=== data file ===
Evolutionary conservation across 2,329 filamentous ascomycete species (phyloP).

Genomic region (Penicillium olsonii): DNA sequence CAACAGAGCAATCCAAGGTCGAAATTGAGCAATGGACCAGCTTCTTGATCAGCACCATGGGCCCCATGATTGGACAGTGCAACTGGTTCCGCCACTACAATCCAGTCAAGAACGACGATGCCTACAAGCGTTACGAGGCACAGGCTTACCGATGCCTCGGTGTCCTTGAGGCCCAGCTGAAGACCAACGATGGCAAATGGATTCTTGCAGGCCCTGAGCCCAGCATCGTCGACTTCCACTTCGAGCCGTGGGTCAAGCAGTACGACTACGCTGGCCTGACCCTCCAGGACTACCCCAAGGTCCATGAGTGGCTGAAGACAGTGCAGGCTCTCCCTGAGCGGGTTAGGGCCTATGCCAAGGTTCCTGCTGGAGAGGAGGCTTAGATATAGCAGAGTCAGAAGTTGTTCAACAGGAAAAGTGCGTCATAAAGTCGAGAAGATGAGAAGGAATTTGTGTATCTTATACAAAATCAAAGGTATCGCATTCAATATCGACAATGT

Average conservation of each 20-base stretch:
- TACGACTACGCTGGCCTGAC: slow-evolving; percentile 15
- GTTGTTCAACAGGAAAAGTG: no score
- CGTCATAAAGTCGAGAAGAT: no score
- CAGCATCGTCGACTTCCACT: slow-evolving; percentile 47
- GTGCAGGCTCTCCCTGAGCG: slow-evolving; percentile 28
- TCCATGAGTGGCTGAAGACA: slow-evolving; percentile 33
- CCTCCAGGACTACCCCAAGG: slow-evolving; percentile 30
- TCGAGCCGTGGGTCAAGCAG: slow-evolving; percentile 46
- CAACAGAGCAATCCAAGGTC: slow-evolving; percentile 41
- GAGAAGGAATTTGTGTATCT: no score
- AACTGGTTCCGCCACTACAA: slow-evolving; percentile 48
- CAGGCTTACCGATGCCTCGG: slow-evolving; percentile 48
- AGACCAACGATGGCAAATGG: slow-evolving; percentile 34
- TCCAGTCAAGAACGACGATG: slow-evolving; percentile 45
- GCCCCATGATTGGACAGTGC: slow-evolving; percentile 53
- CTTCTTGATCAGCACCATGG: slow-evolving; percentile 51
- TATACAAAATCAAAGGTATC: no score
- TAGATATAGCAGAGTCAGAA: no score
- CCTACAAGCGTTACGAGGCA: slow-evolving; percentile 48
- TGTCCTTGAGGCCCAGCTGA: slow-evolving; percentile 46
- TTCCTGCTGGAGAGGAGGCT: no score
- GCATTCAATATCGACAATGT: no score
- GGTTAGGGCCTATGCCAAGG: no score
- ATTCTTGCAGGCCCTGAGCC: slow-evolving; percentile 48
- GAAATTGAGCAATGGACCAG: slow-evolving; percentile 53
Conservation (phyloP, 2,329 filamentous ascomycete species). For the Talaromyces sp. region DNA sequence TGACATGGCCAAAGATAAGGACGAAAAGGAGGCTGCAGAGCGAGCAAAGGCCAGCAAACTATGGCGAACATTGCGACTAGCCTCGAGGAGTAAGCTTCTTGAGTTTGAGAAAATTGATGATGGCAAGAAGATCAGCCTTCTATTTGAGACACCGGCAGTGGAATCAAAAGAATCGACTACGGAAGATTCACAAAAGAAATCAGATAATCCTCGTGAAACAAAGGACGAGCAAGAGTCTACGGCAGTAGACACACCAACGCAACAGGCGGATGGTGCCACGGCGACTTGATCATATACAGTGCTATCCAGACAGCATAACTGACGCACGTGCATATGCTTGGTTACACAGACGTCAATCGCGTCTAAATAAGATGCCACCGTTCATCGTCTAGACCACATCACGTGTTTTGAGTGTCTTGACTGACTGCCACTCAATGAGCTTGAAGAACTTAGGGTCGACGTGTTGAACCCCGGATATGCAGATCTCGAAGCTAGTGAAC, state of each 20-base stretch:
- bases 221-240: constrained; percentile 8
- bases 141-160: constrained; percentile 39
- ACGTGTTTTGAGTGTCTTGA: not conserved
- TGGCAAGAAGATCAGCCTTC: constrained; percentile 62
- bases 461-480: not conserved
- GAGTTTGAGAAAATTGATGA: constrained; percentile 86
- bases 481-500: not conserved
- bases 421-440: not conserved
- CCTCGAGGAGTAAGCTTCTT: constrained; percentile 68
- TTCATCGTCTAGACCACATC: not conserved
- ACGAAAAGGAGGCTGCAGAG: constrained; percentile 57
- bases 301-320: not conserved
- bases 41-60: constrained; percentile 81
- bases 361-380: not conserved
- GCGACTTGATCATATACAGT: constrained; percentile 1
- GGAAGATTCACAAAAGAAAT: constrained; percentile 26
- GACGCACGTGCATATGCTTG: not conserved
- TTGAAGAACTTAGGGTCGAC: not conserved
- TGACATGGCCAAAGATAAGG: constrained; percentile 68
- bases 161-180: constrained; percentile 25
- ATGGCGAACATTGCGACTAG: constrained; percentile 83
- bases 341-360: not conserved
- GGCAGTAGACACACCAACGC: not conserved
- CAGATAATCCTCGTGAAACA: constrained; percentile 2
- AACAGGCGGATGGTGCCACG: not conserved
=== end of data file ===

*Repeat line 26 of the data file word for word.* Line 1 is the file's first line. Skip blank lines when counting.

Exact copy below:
- GGTTAGGGCCTATGCCAAGG: no score